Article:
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Soilless Potting Mix For Healthier Seedlings

Photo of Soilless Potting Mix Simple homemade soilless potting mix

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Soilless Potting Mix

While not often recognized there is a difference between a soil less potting mix and a sterile soil less potting mix. Not all soil less potting mix ingredients are sterile, in fact there are very few amendments that qualify. If your aim is to provide a safe environment for seed raising then the type of potting mix you use is important.

The traditional soilless potting medium was designed as a sterile growing medium, usually sphagnum peat or more recently coconut coir fiber, and is used instead of soil or other similar products, as a soil substitute for growing plants in any contained environment. The purpose of a soilless potting mix is to give more control over soil-borne diseases, contaminates and many other problems that plagues potting mixes containing other materials.

Soil or garden loam comes with a range of problems and are the main reason why over fifty years ago these potting mediums were developed. Young plants, especially seeds and young seedling, that are confined in seed cells and pots are particularly vulnerable to many of these problems.

None Sterile Material

The boundaries between a soilless mix and a sterile soilless mix are commonly crossed without any thought to what is being done. Many potting mix ingredients, even some of the better ones, are considered soilless but they are not always sterile.

Photo of potting mix ingredients

Photo left - Exploring alternative methods and materials is part of the enjoyment of gardening and different potting mix recipes is no exception. When using soil less potting mix ingredients that are not sterile it should be remembered that the problems gardeners had using growing mediums, like compost, soil, wood products, leaf mould and similar ingredients, before the advent of the soilless potting mix will be no less a problem today. There is always an element of risk, when adding these ingredients to a potting mix and they will need to be treated differently to the traditional sterile soilless ingredients. Follow this link for more on what’s what with potting mix ingredients
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For those new to seed raising the safer approach is to use traditional sterile soilless potting medium or at least use them for a portion of the seedlings being raised while experimenting with alternative ingredients. With the proper care either method will produce the desired results.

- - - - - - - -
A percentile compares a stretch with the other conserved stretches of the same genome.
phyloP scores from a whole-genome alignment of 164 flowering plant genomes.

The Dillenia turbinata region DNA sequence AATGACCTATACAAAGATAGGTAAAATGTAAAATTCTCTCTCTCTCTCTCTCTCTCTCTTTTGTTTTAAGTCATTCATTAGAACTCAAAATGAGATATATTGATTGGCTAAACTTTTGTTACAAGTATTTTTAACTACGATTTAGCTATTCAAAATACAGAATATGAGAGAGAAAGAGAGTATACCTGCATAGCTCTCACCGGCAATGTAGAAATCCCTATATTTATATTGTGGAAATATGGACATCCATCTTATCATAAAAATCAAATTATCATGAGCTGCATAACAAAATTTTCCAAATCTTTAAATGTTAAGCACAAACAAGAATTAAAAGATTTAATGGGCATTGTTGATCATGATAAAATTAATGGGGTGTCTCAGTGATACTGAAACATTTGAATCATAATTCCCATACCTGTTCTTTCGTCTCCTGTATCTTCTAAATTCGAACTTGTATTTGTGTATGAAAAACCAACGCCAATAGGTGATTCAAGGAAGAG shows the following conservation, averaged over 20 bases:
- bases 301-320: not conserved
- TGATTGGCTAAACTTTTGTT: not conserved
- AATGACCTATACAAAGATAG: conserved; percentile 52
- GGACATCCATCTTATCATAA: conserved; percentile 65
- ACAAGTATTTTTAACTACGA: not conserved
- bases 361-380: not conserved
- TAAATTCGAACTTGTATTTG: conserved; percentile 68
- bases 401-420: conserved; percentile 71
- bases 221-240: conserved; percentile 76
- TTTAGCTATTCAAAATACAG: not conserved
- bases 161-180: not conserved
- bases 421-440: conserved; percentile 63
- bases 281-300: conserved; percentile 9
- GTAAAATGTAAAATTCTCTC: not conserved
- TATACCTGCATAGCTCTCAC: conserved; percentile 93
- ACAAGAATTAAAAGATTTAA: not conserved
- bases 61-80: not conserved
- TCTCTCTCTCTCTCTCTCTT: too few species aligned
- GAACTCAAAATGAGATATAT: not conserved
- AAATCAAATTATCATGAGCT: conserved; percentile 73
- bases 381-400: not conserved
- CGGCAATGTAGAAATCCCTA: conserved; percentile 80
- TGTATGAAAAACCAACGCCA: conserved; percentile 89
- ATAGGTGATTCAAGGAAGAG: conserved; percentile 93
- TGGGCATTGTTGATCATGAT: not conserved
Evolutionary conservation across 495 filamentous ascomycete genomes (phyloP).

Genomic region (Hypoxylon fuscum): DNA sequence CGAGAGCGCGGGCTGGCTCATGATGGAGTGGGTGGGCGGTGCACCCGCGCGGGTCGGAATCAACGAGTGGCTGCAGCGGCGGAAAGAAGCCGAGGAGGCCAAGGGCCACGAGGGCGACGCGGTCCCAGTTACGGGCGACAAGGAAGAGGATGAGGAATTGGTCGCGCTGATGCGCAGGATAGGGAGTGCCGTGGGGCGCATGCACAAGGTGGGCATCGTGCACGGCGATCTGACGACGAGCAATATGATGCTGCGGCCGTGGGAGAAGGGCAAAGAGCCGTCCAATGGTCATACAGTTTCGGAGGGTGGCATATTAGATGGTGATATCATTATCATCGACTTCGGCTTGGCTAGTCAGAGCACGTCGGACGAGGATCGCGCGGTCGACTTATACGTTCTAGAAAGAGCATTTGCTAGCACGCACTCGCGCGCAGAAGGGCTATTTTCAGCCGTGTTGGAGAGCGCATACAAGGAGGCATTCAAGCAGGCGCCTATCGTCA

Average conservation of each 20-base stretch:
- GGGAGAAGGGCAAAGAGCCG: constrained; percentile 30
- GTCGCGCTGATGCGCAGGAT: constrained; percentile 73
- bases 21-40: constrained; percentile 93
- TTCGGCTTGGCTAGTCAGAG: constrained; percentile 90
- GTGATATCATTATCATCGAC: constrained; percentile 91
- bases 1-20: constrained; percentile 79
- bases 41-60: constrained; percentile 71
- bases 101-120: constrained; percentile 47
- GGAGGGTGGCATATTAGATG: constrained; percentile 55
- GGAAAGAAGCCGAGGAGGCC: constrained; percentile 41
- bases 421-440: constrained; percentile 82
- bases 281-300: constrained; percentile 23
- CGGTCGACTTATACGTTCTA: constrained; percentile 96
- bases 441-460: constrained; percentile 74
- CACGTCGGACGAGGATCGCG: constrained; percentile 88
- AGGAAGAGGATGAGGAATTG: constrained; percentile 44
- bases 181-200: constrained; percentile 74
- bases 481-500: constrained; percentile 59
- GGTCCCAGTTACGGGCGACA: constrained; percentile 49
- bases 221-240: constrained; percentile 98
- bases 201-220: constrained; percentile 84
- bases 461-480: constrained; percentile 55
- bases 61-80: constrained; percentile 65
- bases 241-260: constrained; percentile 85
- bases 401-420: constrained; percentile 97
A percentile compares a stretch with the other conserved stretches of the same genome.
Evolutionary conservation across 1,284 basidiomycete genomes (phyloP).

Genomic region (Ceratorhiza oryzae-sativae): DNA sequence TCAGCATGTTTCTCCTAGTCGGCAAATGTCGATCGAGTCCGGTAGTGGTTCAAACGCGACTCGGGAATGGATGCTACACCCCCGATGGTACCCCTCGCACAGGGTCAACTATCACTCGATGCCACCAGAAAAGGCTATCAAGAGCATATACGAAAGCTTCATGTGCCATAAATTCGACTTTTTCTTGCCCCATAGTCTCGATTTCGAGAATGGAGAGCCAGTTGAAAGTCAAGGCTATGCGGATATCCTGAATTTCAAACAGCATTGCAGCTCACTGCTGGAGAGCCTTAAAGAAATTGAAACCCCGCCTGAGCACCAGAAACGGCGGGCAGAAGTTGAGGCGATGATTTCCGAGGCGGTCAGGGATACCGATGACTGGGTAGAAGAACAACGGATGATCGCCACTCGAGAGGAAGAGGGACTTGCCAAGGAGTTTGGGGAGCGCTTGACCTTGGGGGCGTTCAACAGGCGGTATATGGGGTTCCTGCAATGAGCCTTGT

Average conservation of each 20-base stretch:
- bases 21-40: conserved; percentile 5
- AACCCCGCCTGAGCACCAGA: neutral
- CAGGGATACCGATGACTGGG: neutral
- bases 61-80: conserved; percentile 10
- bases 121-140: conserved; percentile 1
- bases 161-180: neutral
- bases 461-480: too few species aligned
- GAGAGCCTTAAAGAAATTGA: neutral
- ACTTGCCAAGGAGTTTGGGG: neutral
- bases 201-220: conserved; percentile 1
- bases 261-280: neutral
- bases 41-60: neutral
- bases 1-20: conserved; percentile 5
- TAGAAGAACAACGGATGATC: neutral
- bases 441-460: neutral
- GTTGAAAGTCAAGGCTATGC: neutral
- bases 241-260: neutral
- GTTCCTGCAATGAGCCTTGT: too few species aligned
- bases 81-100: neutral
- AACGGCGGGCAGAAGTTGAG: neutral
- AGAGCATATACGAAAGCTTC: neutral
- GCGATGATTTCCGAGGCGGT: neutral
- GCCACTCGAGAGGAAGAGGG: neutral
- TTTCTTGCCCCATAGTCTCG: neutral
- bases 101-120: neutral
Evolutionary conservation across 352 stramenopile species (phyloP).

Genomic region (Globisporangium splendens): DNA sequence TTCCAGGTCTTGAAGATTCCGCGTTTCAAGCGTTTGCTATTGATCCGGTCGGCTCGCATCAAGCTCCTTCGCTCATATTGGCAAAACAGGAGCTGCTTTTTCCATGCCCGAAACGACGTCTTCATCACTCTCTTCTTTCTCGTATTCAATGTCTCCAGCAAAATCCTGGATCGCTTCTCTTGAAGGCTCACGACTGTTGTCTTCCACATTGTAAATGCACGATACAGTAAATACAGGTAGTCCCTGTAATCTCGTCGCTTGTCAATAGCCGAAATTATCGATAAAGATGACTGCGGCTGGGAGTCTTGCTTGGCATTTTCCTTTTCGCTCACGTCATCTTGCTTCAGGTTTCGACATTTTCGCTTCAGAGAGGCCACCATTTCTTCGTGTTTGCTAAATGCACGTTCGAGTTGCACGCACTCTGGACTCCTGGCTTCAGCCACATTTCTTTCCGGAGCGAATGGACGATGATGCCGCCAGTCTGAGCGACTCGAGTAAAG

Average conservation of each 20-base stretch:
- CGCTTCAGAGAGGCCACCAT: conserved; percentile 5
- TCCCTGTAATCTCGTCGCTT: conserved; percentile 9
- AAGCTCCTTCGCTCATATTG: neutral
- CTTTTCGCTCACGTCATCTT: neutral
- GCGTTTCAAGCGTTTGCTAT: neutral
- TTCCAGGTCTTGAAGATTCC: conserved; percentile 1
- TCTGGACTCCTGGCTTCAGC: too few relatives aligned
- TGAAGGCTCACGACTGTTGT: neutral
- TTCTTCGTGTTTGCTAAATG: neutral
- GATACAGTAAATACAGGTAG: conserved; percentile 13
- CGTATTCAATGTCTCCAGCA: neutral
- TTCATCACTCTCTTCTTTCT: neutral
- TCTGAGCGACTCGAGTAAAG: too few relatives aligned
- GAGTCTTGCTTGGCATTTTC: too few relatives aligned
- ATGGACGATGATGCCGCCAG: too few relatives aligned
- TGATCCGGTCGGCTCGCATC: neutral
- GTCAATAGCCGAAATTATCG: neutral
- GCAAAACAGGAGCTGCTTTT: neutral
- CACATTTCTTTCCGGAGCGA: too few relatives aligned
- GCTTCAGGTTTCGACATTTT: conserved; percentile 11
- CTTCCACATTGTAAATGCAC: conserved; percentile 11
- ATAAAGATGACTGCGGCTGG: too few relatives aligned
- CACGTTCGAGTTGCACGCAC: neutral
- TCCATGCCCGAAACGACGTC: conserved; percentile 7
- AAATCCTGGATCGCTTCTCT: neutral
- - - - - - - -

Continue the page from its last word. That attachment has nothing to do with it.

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Pre made Pellets

You cant talk about soilless mixes without including some of the many pre made seed starting pellets and blocks.

Peat Pellet

Photo of using peat-pellets
Photo of soilless potting mix using peat-pellet

Photo Left One - Growing seedlings using sphagnum peat pellets are an excellent way for a novice or someone with limited time and space to raise their own seedlings.
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Photo Left Two - Young Radicchio seedlings - These pre-made compressed seed starting pellets are independently wrapped to retain the soil making them easily moved around without disturbing the seedling.
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Bio Sponge

A bio sponge is plug of sterile medium with a hole in top made for germinating one seed, there are a number of different sizes

Photo of  soilless potting mix starting seeds using bio-sponge

Photo Right - They are excellent for maintaining aeration and water retention, and as seen here allow the roots to freely penetrate the sponge.
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Coconut Coir Pellets

Growing seedlings using coconut coir fiber pellets is similar to using sphagnum peat pellets. Simply add water, watch them swell, and sow your seed.

Photo of soilless potting mix using coconut coir premade pellets

Photo left - Coir pellets are held together with either bio-degradable netting or some with paper wrap which will not fall apart but still allow the roots to penetrate the sides.
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Buying A Soilless Potting Mix

It is not a simple job buying a soilless potting mix. It can be confusing picking out a bag of soilless potting mix from the many different types and labeling used. Unfortunately very few potting mix labels will contain the words “soilless” or even “soil less”.

The best a gardener can do when looking for the product they want is to properly read and assess the label or list of contents. Knowing what each ingredient in a potting medium is and how it acts and affect the potting mix is helpful. For more details on many of the ingredients common to potting mixes follow this link potting mix ingredients.

When looking for a potting medium for starting seeds, ensure the packaging stipulates for starting or germinating seed.

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More Information

Coconut coir fiber is one of the few amendments that can be used as a total replacement for the peat component in soilless potting mixes.
Pricking out seedlings, or thinning out, is the term used for the first potting or transplanting of young seedling that are grown in seed trays, flats or any container that the seeds aren’t individually planted. Pricking Out Seedlings
Wetting agents are include in most commercial potting mixes to help regulate moisture, improve aeration, and increase nutrient availability. Wetting agents are not essential for successful seed raising and most do not qualify for organic certifying. If this is of concern to you then when looking to purchase a potting mix look for one that is organic certified.

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